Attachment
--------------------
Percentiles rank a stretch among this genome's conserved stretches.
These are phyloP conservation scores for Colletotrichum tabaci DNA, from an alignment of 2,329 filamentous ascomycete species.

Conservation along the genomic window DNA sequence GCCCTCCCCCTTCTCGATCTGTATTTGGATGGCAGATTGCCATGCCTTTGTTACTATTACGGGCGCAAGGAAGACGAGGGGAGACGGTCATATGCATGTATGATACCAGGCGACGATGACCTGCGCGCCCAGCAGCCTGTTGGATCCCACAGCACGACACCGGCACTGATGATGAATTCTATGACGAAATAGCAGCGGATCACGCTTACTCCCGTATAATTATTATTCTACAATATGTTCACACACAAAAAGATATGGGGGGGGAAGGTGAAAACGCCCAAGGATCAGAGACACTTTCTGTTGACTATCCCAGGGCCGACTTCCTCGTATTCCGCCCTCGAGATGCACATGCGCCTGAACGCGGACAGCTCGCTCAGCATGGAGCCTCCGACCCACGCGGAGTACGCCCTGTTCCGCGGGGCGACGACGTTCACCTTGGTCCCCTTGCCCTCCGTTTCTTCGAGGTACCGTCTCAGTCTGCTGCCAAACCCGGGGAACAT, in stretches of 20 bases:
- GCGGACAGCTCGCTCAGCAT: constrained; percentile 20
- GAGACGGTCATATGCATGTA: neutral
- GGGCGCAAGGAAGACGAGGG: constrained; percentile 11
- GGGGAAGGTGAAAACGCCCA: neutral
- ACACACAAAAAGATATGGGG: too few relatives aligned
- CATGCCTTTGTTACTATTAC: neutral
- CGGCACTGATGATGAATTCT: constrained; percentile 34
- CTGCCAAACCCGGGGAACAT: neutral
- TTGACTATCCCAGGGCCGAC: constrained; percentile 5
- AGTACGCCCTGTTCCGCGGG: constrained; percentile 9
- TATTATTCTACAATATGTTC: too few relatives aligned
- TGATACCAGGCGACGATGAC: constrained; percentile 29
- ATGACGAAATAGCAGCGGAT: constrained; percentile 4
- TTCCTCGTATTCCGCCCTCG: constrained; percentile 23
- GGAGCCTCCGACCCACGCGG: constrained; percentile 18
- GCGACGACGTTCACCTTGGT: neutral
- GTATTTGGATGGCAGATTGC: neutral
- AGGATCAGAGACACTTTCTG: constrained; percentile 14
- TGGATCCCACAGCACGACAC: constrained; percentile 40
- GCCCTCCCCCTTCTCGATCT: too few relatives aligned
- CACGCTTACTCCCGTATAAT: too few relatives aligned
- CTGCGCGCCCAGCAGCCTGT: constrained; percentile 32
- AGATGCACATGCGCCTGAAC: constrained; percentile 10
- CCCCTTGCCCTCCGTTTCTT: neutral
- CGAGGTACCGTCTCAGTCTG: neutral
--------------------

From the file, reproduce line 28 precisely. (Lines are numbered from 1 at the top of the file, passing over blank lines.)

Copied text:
- CGAGGTACCGTCTCAGTCTG: neutral